Like everyone else it seems, the Bank of England is really worried about inflation. There is no denying its seriousness, especially for low-income households, which the UK has generated an abundance of over the last 40 years.

But is the supposed cure, a stiff set of interest rate rises, worse than the disease?

The logic behind rate rises is that making the credit of the nations’ poor more, while they are already struggling with food and fuel bills, will make them in the long run better off.

If that sounds absurd, it’s because it is. What makes it slightly less absurd is the rider that if we don’t do this people’s expectations about inflation will become ‘unhinged,’ and they will ask for wage increases to compensate for their inflation losses.

And if they do that, we will end up with higher and higher inflation, which will make them even worse off. Onward, upwards, to hyperinflation and beyond! So to avoid that we need to make a sufficient number of them unemployed (hard landing) or just a bit poorer (soft landing).

For this story to be plausible, inflation must be, not just as Friedman had it, always and everywhere a monetary phenomenon. It must be always and everywhere be an acceleration prone ever-present danger. But is that the case?

Historic data on inflation in the UK from the Bank of England, which stretches all the way back to 1210, shows that periods of high inflation are more often than not followed by periods of falling – not rising – prices. Historically deflation has been normal. Inflation is not.

Of the 807 years of data in the series 340 of them experienced deflation, that is falling prices with the largest being -31% in 1558, the year Elizabeth 1st came to the throne.

The Black Death, 1346-1352, saw inflation averaging 18% from 1350-1352. The year without a summer of 1816 after the eruption of Mt Tambora, which resulted in major food shortages and death, was followed by five years of deflation from 1820-1824.

Inflation averaged 17% from 1915-1920, and there was deflation in every year from 1921-1933.

In 2009 it averaged -0.5% and eight of the twelve months were negative. The CPI (consumer price index) had three negative months and four zeroes in 2015 and averaged zero for the year. The Eurozone as a whole was in deflation from 2013-2016.

Putting it in context, inflation in the UK in the most recent data release was 11.8% for June 2022 according to the RPI (retail price index) and 9.4% on the CPI. It is expected to get higher before it turns downwards.

The question then is where will inflation go? Up to a permanently higher plateau seems historically extremely unlikely. To the contrary, it does seem that a lot of prices around the world are tumbling, including oil, food, timber, fertiliser, computer chips and second-hand car prices along with the cost of shipping freight.

The Baltic Dry, which is the cost of shipping dry goods around the world, has fallen sharply. Grain shipments have started from Ukraine, with the first ship getting through to Turkey this week, with prices reflecting that fact.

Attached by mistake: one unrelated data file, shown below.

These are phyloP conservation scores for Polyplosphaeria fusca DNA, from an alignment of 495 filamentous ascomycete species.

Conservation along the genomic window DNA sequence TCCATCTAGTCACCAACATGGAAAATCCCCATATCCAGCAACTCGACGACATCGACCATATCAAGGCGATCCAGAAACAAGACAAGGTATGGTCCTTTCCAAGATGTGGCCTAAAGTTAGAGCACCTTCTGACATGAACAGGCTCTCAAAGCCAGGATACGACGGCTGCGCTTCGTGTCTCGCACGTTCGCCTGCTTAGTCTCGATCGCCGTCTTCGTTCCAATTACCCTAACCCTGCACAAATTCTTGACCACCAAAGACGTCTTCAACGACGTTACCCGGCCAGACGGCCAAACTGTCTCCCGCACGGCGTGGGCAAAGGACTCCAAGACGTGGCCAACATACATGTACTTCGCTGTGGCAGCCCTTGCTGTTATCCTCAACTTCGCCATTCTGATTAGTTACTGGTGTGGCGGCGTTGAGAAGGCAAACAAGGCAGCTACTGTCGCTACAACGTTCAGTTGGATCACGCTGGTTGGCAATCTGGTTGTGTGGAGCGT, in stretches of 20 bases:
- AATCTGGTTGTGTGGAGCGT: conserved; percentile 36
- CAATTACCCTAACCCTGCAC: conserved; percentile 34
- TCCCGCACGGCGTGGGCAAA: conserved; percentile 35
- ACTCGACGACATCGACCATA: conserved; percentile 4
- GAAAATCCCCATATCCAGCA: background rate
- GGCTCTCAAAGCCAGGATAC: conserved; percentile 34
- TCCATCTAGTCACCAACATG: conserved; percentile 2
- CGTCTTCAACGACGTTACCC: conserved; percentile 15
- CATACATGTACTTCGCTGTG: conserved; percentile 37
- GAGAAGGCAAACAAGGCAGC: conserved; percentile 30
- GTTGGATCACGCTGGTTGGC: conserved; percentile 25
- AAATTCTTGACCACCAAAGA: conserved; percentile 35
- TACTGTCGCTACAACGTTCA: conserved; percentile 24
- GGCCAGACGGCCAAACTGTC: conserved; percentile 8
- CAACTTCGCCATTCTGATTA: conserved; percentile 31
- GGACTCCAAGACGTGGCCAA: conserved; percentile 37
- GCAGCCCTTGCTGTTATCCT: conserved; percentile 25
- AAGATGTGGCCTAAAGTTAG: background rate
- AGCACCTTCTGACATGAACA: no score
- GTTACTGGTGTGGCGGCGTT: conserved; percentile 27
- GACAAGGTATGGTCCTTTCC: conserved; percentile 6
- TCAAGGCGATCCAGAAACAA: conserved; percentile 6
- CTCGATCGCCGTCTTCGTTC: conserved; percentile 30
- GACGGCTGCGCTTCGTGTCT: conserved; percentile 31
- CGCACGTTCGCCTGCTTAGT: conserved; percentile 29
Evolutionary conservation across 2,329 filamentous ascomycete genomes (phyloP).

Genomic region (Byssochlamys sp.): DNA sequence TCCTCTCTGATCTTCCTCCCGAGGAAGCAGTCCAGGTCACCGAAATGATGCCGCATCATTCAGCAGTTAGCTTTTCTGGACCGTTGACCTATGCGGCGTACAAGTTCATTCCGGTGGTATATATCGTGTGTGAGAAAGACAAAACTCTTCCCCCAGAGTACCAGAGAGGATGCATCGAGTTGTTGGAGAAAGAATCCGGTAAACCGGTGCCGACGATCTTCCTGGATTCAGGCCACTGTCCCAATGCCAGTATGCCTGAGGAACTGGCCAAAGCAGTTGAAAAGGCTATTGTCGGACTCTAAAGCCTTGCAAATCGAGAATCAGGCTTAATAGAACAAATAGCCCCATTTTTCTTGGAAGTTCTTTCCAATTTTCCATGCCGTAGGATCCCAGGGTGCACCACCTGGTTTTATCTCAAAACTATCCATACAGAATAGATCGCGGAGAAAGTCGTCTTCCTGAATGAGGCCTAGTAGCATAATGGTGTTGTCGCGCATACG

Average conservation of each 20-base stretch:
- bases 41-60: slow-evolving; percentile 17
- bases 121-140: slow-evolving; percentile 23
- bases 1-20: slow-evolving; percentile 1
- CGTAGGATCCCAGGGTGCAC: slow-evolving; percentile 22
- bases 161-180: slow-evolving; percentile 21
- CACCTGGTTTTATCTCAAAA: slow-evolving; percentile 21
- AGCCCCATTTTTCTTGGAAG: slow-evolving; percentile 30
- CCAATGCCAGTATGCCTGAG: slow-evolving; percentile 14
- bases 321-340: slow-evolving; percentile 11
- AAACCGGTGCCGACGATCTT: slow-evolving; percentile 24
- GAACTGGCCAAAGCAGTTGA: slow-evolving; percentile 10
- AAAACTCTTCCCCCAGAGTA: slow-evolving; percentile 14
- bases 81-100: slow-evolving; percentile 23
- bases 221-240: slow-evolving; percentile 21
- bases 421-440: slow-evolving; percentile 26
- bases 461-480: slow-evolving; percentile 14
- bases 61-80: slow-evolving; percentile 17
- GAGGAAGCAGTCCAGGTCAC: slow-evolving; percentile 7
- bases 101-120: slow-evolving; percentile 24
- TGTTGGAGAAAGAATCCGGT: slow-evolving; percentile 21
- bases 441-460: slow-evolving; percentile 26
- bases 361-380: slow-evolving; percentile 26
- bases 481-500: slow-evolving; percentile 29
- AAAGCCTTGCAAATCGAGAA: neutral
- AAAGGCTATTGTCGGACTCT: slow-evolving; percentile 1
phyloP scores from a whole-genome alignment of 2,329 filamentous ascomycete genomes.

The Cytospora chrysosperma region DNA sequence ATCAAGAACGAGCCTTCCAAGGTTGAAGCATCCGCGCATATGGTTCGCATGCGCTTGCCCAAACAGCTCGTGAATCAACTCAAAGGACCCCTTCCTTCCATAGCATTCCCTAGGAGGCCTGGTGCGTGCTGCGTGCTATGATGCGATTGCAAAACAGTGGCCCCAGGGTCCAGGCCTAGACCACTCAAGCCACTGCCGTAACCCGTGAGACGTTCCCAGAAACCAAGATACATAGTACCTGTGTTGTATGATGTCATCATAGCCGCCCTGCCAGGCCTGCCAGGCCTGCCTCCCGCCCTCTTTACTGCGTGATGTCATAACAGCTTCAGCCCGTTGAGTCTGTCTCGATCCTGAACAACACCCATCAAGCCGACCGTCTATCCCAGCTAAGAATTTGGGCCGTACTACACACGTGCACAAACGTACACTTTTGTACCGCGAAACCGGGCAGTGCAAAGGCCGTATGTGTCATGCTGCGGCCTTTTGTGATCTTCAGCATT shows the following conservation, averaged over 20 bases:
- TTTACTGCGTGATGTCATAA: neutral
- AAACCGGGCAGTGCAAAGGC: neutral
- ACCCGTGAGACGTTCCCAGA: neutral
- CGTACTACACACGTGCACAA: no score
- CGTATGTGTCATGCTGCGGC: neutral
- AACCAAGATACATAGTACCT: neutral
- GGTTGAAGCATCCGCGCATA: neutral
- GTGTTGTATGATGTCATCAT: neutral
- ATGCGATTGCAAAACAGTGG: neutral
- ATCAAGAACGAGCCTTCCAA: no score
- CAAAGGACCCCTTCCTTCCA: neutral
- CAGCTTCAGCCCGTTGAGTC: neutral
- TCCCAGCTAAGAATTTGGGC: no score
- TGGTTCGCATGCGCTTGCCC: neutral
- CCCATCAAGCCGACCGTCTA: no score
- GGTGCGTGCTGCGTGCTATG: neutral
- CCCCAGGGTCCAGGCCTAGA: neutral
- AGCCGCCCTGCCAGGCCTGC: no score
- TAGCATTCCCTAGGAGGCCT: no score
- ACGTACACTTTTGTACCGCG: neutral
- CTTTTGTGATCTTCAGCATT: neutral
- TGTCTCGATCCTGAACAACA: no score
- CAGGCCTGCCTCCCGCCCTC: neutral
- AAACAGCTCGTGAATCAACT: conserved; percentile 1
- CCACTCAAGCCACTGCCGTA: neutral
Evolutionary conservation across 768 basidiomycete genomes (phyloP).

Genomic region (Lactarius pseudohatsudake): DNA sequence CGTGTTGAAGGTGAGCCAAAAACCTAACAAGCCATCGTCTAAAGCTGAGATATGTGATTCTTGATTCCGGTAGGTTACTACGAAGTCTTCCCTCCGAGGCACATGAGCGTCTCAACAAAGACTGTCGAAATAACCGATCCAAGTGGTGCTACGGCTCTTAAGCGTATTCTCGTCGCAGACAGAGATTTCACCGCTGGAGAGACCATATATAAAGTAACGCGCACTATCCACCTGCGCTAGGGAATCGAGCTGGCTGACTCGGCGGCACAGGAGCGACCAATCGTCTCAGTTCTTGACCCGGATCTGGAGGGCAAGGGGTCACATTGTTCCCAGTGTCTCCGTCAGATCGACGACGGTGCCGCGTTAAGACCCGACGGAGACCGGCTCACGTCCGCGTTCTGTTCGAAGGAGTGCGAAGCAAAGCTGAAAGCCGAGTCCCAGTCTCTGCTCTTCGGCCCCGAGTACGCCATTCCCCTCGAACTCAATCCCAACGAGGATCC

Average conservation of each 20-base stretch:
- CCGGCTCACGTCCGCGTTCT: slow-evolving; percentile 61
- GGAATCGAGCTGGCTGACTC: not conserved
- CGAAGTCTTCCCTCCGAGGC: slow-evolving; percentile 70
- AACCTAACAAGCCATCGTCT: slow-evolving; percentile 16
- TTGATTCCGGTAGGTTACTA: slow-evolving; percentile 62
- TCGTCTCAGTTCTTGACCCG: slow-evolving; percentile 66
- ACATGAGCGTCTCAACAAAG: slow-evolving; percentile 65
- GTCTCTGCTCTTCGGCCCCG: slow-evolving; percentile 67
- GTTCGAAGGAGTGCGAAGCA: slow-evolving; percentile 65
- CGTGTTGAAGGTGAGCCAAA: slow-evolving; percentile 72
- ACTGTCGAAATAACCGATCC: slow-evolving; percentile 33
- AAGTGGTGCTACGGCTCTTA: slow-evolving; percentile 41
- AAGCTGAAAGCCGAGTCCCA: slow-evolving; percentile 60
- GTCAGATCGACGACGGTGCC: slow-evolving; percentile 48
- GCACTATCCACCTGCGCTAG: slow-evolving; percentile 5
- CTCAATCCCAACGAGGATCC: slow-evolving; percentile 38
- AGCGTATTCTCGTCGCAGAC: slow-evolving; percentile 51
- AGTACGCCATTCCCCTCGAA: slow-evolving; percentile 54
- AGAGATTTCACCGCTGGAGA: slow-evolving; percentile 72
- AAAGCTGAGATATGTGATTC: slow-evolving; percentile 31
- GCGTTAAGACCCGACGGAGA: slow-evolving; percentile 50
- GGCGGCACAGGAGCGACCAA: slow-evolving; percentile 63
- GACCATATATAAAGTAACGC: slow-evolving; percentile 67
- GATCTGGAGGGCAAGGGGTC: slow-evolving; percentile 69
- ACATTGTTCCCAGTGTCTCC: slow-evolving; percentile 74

Given all this, if history is anything to go by, we are likely to be in for a period of deflation rather than higher and higher inflation, which is much more likely than an era of middle single digit inflation as some have suggested.

If we look back to the summer of 2008 when the MPC (Monetary Policy Committee) at the Bank of England was worrying about inflation exploding the RPI was 5.0% in September 2008, around the time Lehman Brothers and RBS failed, it was -1.4% a year later.

In short, central bankers have overcooked their response to the burst in inflation which was caused by supply shocks from the pandemic followed by war in Ukraine. They raised rates and told the markets there were lots more increases coming, so financial markets tightened.

This has created a deep recession in the UK and elsewhere. Business and consumer confidence has collapsed, which is more predictive of bad things to come than a forward projection of inflation rates. If we are right and deflation is the danger we will shortly face, then the concern is that central banks will have no effective response since they can’t cut rates from 5% to zero.

The latest forecast of inflation by the MPC shows there is some prospect of deflation from the middle of 2024. There is every prospect this could happen sooner than that.

Compounding this the UK will have a new Prime Minister and no Chancellor in place, and from what we have heard so far, whoever is in place hasn’t the faintest clue on how to dampen a recession when rate rises are the only topic of discussion. In such circumstances the foreign exchange market is likely to have a field day as speculators short the pound.

Professor Danny Blanchflower is Bruce V Rauner professor of economics at Dartmouth College and University of Glasgow, and a former member of the Bank of England MPC Committee.

Mark Blyth is William R Rhodes professor of international economics  at Brown University